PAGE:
If imitation is indeed the sincerest form of flattery, the classic Bloody Mary must be the most sincerely flattered cocktail ever created. What began as a mix of vodka in tomato juice has mutated into countless versions, from the essential to a bewildering array of bartender signature concoctions and slapdash thrown-together versions that can boggle the mind and stun the palate.
As with many of the classic cocktails, there are any number of creation claims and myths that surround the drink. Depending on which version you prefer, the drink was created originally as a vodka and tomato juice pick-me-up in either the Roaring Twenties or the Depression Era Thirties, by either performer Georgie Jessel, a then famous vaudevillian comic, or bartender Fernand Petiot in a New York bar.
The name is as shrouded in mystery as the creation, with Bloody Mary usually associated with either Mary, Queen of Scots, or Queen Mary, ill-handled Spanish wife of Henry the Eighth, but not excluding various legendary waitresses and celebrities. Truth is, no one knows.
To use the parlance of today: What-ever! What is most likely is the rather dull and simple vodka-tomato combination immediately got spiced up in the hands of a thoughtful drinkslinger, then morphed into a different version or variation every time a new bartender was asked to make one.
The Bloody Mary quickly became the stuff of legend and the mainstay of otherwise staid brunches across the land. It was touted as the nonpareil hangover cure (it isn’t; hangovers can only be preemptively cured by not over-indulging the night before) and gave succor and hope to numberless desperate souls, who profited at the very least from the ingestion of healthy, vitamin rich tomato juice in their diet. It also begat other drinks in biblical quantities, some compelling, some downright painful, and some just silly.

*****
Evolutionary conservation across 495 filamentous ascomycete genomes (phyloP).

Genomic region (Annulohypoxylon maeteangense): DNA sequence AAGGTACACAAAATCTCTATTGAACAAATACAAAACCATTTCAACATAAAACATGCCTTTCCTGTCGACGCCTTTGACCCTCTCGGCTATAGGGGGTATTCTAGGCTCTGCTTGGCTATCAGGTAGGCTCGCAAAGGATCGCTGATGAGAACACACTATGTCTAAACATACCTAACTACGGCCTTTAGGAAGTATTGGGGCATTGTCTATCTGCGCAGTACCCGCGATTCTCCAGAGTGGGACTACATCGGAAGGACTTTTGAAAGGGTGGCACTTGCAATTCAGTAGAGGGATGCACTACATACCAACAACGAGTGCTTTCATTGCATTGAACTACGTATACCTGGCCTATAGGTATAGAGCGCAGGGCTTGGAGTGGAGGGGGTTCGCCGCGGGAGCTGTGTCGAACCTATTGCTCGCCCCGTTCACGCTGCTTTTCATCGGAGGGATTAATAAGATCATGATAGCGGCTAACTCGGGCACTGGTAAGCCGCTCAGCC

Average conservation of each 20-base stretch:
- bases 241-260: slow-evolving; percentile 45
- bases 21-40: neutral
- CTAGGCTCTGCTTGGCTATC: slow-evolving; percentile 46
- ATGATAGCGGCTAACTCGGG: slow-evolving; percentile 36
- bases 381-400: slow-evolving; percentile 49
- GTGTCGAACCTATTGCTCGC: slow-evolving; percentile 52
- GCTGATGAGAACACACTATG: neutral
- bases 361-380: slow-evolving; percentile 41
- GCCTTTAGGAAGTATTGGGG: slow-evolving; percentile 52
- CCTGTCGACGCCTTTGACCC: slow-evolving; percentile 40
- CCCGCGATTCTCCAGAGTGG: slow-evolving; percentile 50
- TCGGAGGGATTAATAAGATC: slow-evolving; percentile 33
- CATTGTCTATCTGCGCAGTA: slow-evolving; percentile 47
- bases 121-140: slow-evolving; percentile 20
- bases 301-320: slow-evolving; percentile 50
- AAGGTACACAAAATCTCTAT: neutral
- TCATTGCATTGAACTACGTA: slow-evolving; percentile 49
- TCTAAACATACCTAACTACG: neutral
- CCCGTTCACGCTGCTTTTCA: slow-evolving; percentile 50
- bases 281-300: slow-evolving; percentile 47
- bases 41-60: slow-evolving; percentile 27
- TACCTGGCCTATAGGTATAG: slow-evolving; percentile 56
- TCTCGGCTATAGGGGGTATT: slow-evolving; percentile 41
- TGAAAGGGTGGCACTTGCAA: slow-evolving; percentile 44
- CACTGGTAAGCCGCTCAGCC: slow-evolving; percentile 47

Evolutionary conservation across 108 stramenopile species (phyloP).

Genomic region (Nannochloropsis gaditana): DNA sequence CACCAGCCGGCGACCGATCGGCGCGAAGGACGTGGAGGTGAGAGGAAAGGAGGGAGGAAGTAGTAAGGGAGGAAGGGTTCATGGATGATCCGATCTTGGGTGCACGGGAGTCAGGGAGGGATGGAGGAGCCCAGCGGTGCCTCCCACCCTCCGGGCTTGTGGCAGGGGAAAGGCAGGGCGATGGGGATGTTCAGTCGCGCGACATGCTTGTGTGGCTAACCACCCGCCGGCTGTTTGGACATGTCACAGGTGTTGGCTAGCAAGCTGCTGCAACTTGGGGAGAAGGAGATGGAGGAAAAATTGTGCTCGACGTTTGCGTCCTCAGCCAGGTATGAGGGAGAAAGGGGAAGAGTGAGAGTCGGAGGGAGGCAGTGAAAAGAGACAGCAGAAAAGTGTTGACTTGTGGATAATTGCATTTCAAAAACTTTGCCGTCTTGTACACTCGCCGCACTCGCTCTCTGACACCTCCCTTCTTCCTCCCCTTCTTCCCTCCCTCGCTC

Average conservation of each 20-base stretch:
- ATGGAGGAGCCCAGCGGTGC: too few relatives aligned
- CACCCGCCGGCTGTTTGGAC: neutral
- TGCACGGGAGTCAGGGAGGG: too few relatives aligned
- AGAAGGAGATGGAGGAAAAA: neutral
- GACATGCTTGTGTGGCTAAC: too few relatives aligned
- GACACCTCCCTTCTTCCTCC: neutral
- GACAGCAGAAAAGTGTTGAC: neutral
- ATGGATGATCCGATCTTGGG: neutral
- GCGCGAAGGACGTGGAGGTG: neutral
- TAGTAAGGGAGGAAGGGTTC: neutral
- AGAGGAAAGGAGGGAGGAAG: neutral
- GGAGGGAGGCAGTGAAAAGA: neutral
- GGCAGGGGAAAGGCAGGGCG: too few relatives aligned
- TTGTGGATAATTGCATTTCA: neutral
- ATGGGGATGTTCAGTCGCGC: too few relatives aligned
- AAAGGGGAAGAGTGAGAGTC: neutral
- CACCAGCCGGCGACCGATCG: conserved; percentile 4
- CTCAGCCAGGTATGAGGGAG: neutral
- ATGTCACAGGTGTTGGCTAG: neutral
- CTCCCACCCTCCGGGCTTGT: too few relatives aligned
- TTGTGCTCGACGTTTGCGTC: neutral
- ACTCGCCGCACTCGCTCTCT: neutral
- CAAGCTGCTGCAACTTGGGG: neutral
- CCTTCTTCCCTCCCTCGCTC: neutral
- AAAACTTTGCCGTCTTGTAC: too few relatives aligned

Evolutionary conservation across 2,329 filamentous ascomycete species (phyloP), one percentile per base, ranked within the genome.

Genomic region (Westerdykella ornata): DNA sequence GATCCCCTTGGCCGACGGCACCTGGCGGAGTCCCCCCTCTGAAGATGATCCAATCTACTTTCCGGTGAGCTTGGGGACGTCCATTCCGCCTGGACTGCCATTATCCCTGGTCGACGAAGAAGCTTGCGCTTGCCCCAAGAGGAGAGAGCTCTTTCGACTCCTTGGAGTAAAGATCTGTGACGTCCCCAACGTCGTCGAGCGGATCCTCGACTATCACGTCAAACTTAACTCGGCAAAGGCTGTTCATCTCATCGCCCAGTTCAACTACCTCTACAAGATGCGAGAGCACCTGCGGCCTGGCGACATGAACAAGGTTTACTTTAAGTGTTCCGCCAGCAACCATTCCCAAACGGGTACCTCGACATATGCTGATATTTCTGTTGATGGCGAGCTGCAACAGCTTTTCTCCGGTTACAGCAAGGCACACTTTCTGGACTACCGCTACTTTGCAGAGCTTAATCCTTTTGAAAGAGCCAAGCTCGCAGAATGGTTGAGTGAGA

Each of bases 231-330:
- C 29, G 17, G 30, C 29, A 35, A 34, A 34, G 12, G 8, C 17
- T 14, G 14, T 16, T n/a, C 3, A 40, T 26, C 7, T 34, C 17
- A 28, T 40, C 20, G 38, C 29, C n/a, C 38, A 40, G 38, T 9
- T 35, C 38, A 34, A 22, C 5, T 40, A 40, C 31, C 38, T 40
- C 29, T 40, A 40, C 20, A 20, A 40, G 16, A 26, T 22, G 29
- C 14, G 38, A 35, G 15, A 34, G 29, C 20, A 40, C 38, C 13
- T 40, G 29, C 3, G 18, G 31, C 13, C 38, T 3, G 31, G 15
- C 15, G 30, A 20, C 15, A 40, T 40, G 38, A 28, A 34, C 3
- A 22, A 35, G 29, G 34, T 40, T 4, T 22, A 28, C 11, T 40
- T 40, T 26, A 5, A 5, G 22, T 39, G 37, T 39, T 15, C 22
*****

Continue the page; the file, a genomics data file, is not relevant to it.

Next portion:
Today the more-or-less-agreed-upon base of a Bloody Mary is vodka, tomato juice, salt, black pepper, cayenne pepper, lemon juice, and Worcestershire Sauce, all vigorously mixed with ice, and often garnished with greenery, a celery stalk being the most common accoutrement. The hundreds of variations on that base seem to focus either on replacing the spirit, the juice and corollary ingredients, or the garnish to create a new signature recipe.
Some spirit substitutions seem obvious and inevitable, such as gin (Bloody Murder) or tequila (Vampiro), or rum (Cubanito). Some not so immediately obvious but now beloved of many, such as Guinness Stout (Bloody Maureen) and any other beer (the much-consumed Michelada). Some just seem bizarre, such as Irish whiskey, Absinthe, Saki, Cabernet Sauvignon (Really? Why?), and Scotch (Bloody Scotsman, which seems to be a waste of perfectly good Scotch to most aficionados of the whisky). And of course, there had to be and so there was, a spirit-free version (unspirited? without spirit?), the Virgin Mary.
When the focus shifts to the other ingredients, again the sky’s the limit, with Worcestershire Sauce being traded out for Tabasco Sauce,A1 Steak Sauce, barbeque sauce, teriyaki sauce, horseradish, wasabi sauce, pain-inducing habanero sauce, and the popular variation (mysteriously so, to some) of Clamato, clam juice mixed with tomato sauce for what is usually referred to as the Bloody Caesar.
Those who like shortcuts, or are in a desperate hurry for the drink to arrive, use branded canned or bottled mixes, which abound nationally, regionally and locally.
There’s even one version of the drink which eradicates tomato juice entirely to substitute…pineapple juice, although cocktail purists have suggested finding the creator of that version and holding a tar and feather party, if not a well-deserved lynching. One would suppose those who consume this variation are also the ones who order something called ‘Hawaiian Pizza’, but little is known of those strange mutants.
The last frontier to be explored in the Bloody Mary was the garnish, with the ubiquitous celery being replaced or added to with dill pickle spears, garlic pickles, caperberries (inspired), bitter melon, olives, stuffed olives, roasted garlic cloves, cherry tomatoes, citrus fruits, radishes, parsley, and sprigs of whatever green thing was in season at the time of construction.
So whether you adhere to the ‘original formula’ or like the daring and adventurous, there’s a Bloody Mary for you out there. Go find it.